Ok, this one’s a bit of a cheat, because this is website is astonishingly still around. Unchanged for over twenty years, promoting a piece of Loony Toons and Basketball history that died some time ago and yet was about as iconic of the 90’s as boy bands and tracksuits. Somebody is still paying for this website to be maintained, in all its pixelated glory, and what is that? 32 colours?
Untouched, barely used, viewed only as a novelty of the internet, a museum piece if you will. It has that stylised and slightly childish design of a home page that is a little impractical that seems to have died a merciful death in modern site design. And I can’t decide what’s funniest, the minuscule size in modern screen resolution, the press box that says “No Space Jam news at the moment”, the hackneyed slang terms, or maybe the fact that there’s a whole page dedicated to downloading backgrounds and screensavers. There is no greater example of the internet of its day than the website that represents the one of its biggest blockbusters.
1) Club Penguin
Not putting this one at number one would have been a mistake, but this first place spot was a toss up between Club Penguin and the aforementioned Space Jam. We went with the actually genuinely defunct website, which Disney announced was being closed all the way back in March 2017… And it still feels like yesterday for a lot of people. Indeed, with Club Penguin gone, a lot of people had to move onto other games.
The key difference between Club Penguin and most of the rest of the websites on this list – The user base. Millions of players used to play Club Penguin and now it’s been reimagined as something called Club Penguin island, which doesn’t quite capture the same charm. But the developers are working hard on their sequel, even though Club Penguin reached a whopping 250 million users. Very sad this one’s gone, as it was clearly a game made of love for their work.
“Gone but not forgotten” describes both the list and its contents. And if you haven’t had enough internet nostalgia, today’s honourable mentions are a couple of those websites you might be shocked to believe are still up and running. MySpace and Newgrounds may have faded from common use, but we all know they’re still around. But did you know that these were still accessible today?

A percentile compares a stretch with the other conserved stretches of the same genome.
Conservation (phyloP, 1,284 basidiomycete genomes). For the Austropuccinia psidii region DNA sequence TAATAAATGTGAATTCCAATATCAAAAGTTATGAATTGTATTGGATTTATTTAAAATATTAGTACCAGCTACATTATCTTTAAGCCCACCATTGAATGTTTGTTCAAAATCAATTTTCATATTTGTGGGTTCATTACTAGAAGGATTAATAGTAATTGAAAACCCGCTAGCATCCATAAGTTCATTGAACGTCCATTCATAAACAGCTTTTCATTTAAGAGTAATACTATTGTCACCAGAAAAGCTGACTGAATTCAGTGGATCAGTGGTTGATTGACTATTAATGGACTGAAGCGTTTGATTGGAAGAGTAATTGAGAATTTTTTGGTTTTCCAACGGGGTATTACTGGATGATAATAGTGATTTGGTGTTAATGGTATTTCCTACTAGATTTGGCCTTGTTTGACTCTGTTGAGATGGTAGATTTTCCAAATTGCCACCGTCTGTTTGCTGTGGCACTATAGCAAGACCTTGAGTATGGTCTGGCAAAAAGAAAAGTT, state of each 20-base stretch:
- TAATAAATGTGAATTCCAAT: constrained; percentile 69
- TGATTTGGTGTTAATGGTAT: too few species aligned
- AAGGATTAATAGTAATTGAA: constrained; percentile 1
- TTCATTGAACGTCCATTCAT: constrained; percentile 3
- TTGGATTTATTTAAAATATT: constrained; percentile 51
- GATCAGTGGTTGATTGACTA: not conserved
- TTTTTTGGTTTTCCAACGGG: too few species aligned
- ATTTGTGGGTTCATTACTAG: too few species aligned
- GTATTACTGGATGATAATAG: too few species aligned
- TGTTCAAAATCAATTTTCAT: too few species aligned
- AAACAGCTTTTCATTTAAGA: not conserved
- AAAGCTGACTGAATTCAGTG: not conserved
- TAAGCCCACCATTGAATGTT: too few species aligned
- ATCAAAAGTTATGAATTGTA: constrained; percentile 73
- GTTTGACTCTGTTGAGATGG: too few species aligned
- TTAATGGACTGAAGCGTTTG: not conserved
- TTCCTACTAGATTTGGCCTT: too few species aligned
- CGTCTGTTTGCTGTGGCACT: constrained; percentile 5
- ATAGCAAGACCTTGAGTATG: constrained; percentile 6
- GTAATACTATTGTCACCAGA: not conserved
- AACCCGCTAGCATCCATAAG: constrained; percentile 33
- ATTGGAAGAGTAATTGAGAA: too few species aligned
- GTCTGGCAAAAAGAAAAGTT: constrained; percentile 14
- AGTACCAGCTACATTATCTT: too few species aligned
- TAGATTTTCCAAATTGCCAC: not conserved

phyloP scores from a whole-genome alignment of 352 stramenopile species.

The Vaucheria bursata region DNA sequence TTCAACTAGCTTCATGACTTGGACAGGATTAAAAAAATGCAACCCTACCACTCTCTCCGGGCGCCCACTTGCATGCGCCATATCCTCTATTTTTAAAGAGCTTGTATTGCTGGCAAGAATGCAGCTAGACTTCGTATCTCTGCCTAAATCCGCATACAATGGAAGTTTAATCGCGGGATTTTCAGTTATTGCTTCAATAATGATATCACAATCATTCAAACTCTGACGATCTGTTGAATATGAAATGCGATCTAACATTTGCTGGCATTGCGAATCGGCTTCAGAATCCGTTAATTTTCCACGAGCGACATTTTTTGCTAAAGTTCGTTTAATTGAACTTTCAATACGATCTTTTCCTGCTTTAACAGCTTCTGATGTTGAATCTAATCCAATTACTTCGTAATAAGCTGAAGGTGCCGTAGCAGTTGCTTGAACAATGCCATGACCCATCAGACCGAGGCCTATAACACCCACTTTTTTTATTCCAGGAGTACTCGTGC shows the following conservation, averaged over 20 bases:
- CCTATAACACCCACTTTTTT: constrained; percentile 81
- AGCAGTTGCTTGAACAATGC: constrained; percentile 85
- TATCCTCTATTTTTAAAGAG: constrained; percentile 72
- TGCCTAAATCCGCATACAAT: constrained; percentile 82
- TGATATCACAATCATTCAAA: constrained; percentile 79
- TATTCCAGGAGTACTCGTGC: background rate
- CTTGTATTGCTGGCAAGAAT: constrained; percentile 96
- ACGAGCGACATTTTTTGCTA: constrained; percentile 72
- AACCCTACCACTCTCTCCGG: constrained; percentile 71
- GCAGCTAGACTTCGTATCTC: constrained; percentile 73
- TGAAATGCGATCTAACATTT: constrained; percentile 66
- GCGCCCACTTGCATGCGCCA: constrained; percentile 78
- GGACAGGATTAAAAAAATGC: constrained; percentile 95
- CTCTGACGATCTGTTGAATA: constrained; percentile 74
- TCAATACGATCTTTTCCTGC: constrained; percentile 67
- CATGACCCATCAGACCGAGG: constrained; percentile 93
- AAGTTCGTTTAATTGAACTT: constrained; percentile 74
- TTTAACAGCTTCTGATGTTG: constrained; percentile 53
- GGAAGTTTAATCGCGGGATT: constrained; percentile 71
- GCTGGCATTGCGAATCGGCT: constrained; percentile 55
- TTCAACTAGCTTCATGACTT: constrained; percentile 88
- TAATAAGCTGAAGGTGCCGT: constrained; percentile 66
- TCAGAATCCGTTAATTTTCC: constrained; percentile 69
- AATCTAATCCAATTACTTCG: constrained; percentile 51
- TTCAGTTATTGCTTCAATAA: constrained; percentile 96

An odd one to put on this list as Bebo is updated and is an active website – But it’s not what it used to be. The reason we’re putting it in our honourable mentions list is because of how it’s still going as streaming software, which is awesome! The more products streamers have access to, the better, as it was for a while dominated purely by a couple of products and nothing more, such as OBS. But before this, Bebo was a social media platform.
What makes this entry so much fun to talk about is 2013 – When Bebo filed for voluntary bankruptcy. This meant that the website effectively went down, but they worked and they brought themselves back. They spoke about their work on apps instead and they completely reinvented themselves. It’s a fascinating case showing that reinvention upon reincarnation is certainly plausible, so never count a website down and out for good!
There was a time, way back in the early noughties, a little into the late nineties, that near every website was a Geocities website. They were ugly as sin, barely functional, but they were easy to make, and so made it easy for everyone to get there own little slice of the internet with little to no experience necessary. And because everyone could make them, that meant that the internet was awash with Geocities trash.
It was WordPress before WordPress, the very earliest incarnation of every website like Wix, or Squarespace, and it’s a very compelling case for actually paying a professional to build your website for you. So why is it only honourable?
Because despite having vanished from everywhere else in the world, apparently it’s still a thing in Japan. The one country you’d hope would know better.
Dearly beloved, we gathered here today in memory of websites past, and to mourn the passing of the internet they helped create. Flashes to flashes, gifs to gifs, in sure and certain hope of uploading to eternal archives. Please join us at the wake to be hosted at next week’s Top 10, as ever decided by your votes.
What websites do you remember fondly? Is your favourite gone or still running? Have you checked recently? You may still have a Friends Reunited account that you forgot about, go check! Tell us if your there in the comments below, or on Facebook or Twitter. Don’t tell us on Friends Reunited. We are not there.